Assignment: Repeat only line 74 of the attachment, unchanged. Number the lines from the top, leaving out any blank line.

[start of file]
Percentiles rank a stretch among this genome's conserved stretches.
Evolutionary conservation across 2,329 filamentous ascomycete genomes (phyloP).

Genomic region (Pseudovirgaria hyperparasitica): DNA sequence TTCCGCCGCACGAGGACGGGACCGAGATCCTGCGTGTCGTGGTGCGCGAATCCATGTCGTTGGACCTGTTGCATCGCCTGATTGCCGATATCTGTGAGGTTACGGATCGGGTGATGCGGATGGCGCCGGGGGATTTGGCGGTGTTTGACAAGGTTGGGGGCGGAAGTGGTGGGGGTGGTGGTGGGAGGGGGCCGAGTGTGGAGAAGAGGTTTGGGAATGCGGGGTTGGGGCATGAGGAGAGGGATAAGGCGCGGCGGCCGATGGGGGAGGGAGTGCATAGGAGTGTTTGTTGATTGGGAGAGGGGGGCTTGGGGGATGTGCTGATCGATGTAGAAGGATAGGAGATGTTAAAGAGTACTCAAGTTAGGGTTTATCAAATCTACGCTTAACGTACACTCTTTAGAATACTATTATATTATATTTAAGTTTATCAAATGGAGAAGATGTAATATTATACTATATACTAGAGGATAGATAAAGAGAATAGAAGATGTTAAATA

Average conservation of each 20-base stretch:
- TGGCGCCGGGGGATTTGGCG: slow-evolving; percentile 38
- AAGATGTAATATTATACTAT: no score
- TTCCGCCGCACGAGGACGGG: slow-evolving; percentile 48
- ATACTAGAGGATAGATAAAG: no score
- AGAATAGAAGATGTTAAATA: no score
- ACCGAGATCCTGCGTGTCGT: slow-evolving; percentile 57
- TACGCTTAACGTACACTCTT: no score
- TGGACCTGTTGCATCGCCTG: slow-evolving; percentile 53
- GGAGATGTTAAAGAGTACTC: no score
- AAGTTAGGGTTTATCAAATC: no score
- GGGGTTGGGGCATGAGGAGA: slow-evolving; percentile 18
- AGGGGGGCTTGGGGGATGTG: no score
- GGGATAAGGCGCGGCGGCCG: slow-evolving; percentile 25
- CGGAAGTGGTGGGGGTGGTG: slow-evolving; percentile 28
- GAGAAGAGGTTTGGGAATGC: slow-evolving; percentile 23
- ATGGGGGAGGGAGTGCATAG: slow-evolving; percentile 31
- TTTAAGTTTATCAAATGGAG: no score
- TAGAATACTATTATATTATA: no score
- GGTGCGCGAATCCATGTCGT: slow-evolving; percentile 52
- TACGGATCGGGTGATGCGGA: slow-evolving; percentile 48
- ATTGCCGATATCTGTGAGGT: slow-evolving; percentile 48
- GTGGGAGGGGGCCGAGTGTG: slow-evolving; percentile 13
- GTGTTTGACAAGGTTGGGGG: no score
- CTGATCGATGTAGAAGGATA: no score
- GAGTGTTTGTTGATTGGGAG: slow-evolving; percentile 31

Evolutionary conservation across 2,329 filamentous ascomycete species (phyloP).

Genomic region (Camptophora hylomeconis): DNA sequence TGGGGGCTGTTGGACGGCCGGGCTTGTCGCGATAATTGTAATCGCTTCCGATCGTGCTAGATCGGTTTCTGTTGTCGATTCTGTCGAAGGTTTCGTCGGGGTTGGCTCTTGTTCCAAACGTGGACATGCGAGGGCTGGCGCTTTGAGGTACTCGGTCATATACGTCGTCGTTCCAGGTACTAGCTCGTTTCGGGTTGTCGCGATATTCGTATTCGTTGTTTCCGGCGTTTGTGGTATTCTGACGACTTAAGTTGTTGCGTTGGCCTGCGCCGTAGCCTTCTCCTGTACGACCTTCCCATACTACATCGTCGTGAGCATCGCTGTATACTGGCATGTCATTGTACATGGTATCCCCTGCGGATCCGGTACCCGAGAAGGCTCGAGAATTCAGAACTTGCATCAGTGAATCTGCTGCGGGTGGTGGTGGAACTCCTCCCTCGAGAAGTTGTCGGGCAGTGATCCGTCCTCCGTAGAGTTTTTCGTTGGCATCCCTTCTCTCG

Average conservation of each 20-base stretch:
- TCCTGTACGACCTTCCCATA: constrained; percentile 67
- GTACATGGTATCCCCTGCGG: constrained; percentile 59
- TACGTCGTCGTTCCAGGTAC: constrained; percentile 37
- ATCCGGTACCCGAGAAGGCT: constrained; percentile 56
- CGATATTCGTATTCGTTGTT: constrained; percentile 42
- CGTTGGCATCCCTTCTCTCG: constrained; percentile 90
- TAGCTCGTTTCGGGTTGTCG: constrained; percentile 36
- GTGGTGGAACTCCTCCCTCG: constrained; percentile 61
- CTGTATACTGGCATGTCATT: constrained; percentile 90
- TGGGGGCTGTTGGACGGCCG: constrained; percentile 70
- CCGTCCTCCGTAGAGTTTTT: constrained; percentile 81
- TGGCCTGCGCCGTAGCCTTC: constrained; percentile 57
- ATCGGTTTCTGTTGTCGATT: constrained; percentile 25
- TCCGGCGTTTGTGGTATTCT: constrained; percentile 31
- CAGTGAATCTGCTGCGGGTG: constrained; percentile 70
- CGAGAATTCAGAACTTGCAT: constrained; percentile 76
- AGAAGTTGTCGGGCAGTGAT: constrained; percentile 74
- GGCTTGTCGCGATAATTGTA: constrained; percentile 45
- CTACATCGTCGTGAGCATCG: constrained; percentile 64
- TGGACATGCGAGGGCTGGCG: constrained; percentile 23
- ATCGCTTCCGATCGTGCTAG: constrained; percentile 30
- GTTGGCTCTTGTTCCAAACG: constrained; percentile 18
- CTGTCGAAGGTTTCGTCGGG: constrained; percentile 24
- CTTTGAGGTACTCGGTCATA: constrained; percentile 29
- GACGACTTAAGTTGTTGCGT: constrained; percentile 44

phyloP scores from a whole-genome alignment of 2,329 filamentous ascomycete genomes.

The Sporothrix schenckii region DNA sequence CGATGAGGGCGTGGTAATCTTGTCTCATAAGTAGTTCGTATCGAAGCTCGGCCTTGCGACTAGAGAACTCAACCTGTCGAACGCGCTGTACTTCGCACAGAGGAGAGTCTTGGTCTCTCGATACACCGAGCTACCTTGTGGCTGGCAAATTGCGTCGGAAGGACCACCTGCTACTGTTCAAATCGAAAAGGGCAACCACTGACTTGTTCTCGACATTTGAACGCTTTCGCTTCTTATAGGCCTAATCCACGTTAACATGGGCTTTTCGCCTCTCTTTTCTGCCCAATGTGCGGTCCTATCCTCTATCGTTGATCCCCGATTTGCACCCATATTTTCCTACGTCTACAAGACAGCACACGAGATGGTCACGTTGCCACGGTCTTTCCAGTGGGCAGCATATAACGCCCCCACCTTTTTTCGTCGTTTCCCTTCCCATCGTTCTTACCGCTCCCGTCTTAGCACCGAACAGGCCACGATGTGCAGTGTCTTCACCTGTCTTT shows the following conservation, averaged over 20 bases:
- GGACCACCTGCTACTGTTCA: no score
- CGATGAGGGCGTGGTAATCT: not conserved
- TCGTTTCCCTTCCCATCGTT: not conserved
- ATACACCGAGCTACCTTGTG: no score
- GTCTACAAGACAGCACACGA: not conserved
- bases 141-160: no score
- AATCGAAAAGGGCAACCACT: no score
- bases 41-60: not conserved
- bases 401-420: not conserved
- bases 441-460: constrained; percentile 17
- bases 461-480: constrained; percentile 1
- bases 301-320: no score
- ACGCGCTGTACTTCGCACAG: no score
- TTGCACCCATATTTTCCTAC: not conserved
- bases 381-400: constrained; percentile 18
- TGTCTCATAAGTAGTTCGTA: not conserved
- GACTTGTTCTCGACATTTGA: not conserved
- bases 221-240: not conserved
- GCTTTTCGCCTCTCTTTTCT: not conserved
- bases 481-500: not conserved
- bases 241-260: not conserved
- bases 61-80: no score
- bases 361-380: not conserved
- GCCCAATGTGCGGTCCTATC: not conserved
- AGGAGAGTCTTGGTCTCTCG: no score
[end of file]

- bases 381-400: constrained; percentile 18